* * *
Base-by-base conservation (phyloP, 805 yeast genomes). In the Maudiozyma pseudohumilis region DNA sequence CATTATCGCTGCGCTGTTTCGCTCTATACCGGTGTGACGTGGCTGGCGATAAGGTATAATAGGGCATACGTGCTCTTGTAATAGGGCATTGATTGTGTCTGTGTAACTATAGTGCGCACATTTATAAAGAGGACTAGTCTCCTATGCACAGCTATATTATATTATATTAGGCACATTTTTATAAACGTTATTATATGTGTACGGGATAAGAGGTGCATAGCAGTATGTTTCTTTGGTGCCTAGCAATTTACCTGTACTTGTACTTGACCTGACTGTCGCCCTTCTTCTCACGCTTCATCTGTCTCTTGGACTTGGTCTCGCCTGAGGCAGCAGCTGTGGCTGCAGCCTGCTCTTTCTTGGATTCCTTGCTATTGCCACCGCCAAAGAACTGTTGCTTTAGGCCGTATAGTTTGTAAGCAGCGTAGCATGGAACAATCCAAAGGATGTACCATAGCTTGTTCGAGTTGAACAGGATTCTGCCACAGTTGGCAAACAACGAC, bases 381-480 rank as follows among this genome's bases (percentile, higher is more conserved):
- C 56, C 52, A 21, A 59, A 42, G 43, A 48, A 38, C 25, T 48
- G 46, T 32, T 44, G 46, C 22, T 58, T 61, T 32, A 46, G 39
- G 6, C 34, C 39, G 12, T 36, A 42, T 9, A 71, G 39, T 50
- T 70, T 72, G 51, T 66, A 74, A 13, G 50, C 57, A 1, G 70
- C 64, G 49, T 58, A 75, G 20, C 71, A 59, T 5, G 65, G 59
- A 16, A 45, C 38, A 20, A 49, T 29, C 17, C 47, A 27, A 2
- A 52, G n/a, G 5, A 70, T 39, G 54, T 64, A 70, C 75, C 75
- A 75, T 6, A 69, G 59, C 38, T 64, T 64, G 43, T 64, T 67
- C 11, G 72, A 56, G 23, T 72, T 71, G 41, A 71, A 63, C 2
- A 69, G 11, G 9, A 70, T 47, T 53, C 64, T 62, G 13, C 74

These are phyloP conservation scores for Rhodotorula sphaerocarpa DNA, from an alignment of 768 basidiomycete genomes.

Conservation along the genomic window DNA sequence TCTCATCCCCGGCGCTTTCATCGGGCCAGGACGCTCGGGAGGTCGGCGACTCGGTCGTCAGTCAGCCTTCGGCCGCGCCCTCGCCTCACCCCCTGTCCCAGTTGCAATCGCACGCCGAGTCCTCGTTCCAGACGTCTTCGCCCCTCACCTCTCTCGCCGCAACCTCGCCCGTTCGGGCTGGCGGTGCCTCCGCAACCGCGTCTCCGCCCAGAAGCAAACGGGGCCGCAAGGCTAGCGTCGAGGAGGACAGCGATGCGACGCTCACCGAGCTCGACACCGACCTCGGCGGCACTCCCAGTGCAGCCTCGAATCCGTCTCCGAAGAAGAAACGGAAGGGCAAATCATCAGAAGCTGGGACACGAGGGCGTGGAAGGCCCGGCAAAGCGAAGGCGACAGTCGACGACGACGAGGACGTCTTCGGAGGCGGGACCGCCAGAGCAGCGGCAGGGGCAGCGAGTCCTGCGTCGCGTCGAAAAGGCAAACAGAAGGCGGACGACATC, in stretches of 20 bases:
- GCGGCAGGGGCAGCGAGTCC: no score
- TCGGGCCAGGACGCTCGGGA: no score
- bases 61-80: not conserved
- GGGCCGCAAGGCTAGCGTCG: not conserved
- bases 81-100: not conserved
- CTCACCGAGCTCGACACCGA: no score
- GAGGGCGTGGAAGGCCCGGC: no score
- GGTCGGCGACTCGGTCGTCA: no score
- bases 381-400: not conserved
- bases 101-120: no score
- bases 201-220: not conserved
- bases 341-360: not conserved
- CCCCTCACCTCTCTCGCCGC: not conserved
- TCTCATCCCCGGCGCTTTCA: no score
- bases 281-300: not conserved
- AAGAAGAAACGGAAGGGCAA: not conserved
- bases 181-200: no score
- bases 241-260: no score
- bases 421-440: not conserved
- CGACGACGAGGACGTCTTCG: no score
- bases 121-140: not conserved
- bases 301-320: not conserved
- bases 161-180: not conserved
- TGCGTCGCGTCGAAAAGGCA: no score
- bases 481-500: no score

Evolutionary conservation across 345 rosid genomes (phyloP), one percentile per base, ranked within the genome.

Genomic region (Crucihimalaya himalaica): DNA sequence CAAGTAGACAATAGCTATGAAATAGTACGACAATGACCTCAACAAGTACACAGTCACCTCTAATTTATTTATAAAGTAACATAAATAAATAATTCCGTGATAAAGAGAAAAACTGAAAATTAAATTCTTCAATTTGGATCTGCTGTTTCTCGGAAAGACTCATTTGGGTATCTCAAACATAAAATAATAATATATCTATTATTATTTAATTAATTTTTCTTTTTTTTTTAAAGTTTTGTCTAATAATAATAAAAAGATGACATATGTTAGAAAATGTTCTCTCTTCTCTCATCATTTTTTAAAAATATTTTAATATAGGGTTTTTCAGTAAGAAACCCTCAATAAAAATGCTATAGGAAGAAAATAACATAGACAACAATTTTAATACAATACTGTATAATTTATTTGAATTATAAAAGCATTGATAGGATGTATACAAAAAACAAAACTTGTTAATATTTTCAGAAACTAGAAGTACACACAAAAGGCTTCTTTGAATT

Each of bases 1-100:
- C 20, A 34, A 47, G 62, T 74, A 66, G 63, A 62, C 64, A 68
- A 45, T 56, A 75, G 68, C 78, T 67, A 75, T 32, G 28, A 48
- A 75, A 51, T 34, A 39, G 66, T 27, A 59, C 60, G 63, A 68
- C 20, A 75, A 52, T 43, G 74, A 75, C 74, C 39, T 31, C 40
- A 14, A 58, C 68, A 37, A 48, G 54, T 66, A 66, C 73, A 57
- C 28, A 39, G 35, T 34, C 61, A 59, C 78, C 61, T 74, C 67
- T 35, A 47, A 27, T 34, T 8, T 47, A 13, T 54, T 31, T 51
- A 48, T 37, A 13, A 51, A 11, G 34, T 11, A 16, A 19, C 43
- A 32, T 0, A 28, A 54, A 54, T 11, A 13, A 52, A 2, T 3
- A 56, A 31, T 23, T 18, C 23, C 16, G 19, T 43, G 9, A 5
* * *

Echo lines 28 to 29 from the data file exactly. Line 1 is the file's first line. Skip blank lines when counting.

- bases 281-300: not conserved
- AAGAAGAAACGGAAGGGCAA: not conserved